Race Disparity Audit - Statement

Part of the debate – in the House of Lords at 3:24 pm on 10th October 2017.

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Photo of Lord Young of Cookham Lord Young of Cookham Lord in Waiting (HM Household) (Whip), Lords Spokesperson (Cabinet Office) 3:24 pm, 10th October 2017

I am grateful to both noble Baronesses for their broad welcome of the publication of these statistics. On the question of the delay, no one has ever done this before and there was no template for us to follow. No other country has done this. It was a complicated exercise. We wanted to make sure that the data were of the right quality, and that has contributed to the delay from the hoped-for date earlier this year. We are taking steps to address some of the problems that have been mentioned, particularly the 20 hot spots, which we have not announced yet, where there will be special measures by the DWP to help those who find it difficult to get into work, such as mentoring, which the noble Baroness, Lady Gale mentioned, traineeships and other steps to help people into work.

The noble Baroness asked a good question about the devolved regions. The Minister, my noble friend Lord Bourne, is meeting the devolved regions tomorrow. The initial indications are that the Welsh Assembly is quite anxious to participate but so far the Scottish Parliament has been somewhat more reluctant, as my right honourable friend said in another place. The devolved regions hold some of these statistics. We have provided only statistics for data that are reserved; the devolved Assembly and the Scottish Parliament have many of the local data. I very much hope that they will either join in this or take it forward in their own way. As I said, there is a meeting tomorrow to take this matter forward.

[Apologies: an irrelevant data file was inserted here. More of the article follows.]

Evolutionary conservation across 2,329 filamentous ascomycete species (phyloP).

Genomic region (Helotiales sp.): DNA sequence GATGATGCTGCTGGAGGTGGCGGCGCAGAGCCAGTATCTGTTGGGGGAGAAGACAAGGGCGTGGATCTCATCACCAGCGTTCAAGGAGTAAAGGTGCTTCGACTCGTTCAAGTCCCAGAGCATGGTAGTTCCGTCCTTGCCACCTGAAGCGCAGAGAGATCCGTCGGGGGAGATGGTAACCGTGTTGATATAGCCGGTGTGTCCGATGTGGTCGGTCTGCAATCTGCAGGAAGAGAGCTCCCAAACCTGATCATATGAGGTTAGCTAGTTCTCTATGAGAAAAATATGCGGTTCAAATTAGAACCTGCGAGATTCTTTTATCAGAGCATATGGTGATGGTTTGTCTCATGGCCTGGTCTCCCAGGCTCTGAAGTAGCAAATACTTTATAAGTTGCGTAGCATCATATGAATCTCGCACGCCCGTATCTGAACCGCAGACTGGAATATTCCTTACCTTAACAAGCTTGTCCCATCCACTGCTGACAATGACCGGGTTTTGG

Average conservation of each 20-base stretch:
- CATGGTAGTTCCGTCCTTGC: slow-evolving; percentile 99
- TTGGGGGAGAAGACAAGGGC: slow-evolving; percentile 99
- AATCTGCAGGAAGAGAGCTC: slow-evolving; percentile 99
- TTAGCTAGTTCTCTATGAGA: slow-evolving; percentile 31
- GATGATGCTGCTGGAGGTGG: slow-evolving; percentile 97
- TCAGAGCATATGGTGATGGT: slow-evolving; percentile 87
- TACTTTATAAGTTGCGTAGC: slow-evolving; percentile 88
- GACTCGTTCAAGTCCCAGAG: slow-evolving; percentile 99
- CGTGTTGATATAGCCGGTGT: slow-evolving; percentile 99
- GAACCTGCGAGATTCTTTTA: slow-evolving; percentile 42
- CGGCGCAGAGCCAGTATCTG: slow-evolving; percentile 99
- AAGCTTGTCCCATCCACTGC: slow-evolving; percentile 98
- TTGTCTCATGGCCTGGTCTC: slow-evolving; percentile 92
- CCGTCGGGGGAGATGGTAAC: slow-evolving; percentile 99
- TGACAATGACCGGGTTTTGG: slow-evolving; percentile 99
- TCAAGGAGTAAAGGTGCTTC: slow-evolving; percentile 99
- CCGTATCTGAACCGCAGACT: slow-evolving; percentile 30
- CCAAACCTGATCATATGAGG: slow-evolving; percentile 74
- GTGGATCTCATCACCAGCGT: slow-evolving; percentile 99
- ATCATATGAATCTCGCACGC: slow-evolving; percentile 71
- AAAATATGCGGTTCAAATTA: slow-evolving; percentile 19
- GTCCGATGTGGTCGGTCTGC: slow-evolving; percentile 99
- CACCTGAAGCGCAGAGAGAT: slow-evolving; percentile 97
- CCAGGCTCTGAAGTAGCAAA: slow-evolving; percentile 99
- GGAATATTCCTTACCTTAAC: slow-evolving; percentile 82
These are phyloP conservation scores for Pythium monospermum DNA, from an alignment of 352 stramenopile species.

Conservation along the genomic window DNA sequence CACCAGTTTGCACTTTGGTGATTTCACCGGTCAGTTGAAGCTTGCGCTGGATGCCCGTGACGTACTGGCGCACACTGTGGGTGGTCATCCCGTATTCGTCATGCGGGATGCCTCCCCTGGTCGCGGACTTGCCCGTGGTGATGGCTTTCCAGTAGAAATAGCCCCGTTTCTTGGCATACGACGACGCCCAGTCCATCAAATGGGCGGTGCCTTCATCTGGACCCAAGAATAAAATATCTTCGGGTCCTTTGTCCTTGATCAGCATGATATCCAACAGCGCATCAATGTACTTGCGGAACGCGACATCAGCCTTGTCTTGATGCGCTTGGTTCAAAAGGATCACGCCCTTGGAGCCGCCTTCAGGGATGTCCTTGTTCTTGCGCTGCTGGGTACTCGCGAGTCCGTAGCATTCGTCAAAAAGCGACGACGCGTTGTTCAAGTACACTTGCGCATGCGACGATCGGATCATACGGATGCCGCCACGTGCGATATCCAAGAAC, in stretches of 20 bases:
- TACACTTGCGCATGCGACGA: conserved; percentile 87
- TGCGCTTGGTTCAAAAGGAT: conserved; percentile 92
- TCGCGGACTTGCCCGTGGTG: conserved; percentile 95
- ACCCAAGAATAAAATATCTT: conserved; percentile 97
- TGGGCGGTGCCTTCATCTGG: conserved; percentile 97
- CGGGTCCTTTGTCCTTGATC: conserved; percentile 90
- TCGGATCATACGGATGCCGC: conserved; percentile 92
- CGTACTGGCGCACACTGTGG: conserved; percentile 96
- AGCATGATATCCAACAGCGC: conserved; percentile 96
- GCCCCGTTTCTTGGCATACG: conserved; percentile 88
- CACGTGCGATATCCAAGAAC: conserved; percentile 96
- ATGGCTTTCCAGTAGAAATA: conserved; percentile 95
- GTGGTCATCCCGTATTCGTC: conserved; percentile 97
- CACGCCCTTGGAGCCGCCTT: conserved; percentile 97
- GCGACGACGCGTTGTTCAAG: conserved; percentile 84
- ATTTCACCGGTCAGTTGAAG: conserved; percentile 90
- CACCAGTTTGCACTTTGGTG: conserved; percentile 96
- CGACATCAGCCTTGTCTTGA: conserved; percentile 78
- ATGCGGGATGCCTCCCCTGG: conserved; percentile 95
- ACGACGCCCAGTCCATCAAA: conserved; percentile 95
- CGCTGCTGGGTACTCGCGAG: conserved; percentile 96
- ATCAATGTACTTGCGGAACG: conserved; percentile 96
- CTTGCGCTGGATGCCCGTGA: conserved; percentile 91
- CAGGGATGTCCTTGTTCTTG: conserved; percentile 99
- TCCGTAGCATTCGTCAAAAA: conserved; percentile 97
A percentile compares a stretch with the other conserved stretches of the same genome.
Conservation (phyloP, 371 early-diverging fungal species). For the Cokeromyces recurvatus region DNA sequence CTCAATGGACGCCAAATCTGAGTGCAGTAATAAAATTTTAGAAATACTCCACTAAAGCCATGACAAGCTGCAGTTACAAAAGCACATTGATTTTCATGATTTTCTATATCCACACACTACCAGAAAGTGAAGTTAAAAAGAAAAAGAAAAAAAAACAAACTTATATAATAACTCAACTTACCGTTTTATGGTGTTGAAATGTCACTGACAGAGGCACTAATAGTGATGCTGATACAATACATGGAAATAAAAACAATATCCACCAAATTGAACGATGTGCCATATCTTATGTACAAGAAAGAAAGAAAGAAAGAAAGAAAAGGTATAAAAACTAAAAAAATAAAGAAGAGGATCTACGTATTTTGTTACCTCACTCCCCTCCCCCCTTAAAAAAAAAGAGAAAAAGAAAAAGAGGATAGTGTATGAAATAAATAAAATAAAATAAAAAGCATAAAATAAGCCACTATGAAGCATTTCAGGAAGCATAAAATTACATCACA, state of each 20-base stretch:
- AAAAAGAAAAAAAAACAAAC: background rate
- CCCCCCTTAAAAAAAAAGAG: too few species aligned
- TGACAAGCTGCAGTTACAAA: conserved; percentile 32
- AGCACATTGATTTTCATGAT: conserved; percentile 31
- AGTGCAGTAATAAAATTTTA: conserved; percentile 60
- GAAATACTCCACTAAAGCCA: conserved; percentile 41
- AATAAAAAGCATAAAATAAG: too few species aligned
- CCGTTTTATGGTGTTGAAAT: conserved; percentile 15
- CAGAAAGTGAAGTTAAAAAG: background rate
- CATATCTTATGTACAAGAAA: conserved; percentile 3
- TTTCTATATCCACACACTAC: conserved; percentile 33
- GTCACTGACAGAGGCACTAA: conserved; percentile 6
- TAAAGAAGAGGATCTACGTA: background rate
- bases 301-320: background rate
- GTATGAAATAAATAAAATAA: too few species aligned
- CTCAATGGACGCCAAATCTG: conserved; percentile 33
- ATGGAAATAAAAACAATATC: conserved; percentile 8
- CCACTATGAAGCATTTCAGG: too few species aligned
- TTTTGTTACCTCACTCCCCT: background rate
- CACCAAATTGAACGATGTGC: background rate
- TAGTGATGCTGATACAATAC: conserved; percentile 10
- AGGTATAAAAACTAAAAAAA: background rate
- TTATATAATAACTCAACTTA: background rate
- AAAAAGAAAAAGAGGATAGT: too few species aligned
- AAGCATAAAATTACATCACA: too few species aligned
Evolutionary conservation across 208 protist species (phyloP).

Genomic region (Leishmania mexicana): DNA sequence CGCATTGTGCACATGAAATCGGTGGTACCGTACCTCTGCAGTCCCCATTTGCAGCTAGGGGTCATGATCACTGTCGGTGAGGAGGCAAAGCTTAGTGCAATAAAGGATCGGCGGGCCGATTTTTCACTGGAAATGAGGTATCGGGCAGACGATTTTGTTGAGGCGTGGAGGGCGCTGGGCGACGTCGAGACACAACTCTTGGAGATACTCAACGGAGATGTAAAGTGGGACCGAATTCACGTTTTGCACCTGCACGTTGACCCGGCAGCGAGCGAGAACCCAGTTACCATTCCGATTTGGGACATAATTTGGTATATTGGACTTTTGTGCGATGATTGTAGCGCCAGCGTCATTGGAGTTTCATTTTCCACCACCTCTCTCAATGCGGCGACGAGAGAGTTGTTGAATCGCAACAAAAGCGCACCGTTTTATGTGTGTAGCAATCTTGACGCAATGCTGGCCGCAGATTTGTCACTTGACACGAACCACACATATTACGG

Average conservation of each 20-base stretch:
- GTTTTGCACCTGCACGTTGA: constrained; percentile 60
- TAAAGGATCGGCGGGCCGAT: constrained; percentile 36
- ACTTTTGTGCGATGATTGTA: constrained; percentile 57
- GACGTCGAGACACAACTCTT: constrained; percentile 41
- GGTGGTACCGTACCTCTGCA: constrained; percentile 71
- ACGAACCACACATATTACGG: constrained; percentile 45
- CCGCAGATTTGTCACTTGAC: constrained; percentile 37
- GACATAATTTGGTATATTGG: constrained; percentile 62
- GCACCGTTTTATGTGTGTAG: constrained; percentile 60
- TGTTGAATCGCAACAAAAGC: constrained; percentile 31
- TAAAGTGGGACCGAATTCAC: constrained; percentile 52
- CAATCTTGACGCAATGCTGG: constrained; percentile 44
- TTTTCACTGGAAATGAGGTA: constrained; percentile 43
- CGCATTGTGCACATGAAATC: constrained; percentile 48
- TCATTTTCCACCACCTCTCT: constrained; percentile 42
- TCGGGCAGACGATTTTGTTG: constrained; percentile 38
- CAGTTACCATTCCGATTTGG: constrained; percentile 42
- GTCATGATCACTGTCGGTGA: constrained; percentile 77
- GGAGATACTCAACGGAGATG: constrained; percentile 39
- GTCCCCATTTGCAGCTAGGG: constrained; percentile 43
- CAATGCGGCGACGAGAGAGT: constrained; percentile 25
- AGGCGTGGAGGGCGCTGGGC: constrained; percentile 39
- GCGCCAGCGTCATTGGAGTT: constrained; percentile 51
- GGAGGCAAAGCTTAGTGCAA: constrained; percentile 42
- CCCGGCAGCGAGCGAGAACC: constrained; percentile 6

On the question of who was involved, the race disparity audit that was published at the same time said:

“Ongoing and wide-ranging consultation with potential users of data has helped identify questions of public interest and concern, and to understand how to present the data objectively and meaningfully in a way that makes sense to users and commands their confidence. This has included roundtable discussions with NGOs, public service providers and academics, and engagement with the public”.

So there was a fairly extensive consultation exercise before we published this.

In response to further questions that were asked, we expect there to be further announcements in due course from other government departments taking the agenda forward. In response to the noble Baroness from the Liberal Democrat Benches, there will be an interministerial group where all the departments involved will be represented to take it forward. The noble Baroness will be familiar with the Parker report, which looked at representation on executive boards, and we need to take that agenda forward. However, this is not just a matter for the Government; it also poses some difficult questions for those in the private sector.

“Explain or change” applies to the Government as much as to everyone else. We will have to explain why these figures are as they are. If there is not a good explanation then we will have to make changes, and we will come forward with those in due course.